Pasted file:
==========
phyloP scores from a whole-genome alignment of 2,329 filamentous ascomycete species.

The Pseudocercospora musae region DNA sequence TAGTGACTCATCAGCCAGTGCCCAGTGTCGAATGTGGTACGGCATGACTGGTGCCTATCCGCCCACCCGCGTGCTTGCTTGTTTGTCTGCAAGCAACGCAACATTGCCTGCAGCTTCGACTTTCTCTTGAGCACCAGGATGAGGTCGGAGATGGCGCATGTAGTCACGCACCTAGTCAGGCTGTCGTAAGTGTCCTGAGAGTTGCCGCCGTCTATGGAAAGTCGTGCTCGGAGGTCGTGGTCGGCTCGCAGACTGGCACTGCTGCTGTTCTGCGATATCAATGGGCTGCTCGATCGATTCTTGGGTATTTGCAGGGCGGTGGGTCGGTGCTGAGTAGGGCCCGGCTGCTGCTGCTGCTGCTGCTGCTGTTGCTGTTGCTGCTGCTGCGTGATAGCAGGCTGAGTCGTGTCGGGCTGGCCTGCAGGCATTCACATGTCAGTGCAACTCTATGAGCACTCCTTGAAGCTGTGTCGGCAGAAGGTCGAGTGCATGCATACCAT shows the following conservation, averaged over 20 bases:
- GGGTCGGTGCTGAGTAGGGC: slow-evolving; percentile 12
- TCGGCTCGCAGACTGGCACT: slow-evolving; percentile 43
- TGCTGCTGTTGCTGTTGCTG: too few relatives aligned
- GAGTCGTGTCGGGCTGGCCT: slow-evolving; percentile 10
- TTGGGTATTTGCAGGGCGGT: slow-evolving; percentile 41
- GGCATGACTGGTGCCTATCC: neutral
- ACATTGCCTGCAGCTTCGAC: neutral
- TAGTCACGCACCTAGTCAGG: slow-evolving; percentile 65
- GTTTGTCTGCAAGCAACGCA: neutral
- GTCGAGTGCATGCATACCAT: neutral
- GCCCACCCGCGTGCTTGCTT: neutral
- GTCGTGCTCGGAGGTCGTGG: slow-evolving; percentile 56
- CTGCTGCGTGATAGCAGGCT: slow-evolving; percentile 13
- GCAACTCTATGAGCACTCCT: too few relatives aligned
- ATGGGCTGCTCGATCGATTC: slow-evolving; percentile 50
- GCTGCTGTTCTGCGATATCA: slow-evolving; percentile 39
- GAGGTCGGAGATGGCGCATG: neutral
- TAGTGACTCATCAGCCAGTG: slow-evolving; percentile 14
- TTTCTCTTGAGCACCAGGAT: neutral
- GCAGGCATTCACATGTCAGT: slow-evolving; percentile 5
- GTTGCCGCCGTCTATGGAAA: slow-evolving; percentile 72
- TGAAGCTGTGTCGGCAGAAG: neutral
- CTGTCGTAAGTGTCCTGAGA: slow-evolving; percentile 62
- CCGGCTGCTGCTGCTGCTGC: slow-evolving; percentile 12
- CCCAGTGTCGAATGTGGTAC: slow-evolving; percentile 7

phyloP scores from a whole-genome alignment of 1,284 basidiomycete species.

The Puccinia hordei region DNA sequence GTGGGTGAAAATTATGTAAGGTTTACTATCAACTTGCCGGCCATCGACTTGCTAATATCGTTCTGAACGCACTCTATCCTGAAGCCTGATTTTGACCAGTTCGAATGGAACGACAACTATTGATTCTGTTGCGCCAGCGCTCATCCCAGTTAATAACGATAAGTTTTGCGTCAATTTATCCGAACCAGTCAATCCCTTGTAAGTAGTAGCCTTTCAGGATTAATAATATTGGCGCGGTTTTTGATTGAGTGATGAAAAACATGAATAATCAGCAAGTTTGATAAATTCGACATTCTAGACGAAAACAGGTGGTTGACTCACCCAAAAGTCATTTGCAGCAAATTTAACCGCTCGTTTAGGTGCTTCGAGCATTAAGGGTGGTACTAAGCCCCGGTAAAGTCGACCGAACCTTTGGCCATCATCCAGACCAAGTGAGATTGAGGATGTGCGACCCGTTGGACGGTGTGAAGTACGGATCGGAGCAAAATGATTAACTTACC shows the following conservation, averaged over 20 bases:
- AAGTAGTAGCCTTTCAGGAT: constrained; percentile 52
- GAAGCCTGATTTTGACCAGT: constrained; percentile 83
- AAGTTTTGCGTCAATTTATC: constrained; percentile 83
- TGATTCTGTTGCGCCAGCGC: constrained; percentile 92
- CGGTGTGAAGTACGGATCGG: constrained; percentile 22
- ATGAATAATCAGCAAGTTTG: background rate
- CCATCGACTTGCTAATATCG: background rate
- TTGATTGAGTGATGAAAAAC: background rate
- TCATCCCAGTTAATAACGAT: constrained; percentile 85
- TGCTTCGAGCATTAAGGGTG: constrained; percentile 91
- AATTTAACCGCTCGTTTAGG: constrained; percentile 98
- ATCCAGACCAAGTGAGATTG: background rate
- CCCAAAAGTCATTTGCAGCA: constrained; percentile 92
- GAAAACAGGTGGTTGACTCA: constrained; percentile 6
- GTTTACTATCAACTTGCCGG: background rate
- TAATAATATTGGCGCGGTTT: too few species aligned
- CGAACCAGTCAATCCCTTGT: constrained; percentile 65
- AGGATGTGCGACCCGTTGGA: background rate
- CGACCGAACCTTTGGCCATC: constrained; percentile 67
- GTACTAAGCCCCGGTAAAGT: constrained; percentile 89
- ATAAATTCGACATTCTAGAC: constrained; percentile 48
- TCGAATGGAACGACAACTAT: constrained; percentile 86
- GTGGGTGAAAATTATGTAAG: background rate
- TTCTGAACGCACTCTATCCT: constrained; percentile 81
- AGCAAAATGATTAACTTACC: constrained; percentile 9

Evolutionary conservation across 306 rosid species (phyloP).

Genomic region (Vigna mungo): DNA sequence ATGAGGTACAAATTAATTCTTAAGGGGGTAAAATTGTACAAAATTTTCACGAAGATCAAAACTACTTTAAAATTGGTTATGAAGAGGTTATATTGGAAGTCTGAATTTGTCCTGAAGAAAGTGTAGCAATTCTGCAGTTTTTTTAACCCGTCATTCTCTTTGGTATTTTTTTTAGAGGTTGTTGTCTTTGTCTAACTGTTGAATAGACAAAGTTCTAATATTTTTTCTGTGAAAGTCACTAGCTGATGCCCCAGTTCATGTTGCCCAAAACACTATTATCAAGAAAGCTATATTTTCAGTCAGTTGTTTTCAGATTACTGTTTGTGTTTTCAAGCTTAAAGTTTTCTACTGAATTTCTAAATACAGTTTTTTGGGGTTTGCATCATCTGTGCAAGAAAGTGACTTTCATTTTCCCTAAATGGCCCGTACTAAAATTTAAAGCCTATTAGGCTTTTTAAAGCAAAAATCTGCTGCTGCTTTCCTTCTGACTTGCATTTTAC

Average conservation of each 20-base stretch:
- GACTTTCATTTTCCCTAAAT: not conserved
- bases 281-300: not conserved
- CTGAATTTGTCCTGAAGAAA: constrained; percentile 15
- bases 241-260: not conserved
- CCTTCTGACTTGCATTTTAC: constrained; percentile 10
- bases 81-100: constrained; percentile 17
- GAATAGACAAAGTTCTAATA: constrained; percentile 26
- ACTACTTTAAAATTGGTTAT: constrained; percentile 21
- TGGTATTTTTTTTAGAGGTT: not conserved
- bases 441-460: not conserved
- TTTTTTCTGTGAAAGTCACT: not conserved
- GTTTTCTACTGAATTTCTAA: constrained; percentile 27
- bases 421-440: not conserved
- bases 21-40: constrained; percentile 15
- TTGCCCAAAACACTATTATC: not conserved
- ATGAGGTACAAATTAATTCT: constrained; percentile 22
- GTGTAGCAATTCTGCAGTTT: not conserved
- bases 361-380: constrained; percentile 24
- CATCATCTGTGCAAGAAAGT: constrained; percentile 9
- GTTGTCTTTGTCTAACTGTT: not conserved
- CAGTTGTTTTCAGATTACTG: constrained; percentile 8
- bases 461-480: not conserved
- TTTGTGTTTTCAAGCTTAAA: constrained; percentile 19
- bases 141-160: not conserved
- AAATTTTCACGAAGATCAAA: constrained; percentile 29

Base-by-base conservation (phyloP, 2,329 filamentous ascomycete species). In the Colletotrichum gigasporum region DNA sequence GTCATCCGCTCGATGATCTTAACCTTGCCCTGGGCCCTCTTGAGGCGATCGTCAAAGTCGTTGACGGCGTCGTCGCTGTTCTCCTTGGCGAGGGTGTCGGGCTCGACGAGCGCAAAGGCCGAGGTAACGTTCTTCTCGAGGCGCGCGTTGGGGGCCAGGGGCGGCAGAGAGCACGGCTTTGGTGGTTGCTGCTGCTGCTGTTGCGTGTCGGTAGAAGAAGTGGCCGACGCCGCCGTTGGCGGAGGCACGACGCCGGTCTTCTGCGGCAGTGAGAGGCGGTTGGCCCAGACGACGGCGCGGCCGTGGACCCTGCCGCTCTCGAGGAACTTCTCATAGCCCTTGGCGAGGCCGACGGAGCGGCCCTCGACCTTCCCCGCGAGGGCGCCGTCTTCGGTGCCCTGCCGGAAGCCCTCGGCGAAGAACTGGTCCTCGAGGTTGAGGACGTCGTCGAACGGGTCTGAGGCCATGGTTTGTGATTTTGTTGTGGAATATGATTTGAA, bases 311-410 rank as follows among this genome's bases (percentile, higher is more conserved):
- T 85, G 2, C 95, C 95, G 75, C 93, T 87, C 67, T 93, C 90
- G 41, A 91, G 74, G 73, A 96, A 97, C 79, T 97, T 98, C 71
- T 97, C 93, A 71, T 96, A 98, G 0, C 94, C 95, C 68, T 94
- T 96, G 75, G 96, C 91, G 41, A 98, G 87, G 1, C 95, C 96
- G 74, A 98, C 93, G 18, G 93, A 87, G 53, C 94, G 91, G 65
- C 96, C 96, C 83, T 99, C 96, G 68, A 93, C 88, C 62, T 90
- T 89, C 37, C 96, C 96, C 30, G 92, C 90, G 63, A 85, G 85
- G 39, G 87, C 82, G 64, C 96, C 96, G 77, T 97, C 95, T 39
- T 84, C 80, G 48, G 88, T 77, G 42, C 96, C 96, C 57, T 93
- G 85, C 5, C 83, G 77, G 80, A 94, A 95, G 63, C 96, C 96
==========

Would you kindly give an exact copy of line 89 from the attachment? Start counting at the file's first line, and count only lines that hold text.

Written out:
- C 96, C 96, C 83, T 99, C 96, G 68, A 93, C 88, C 62, T 90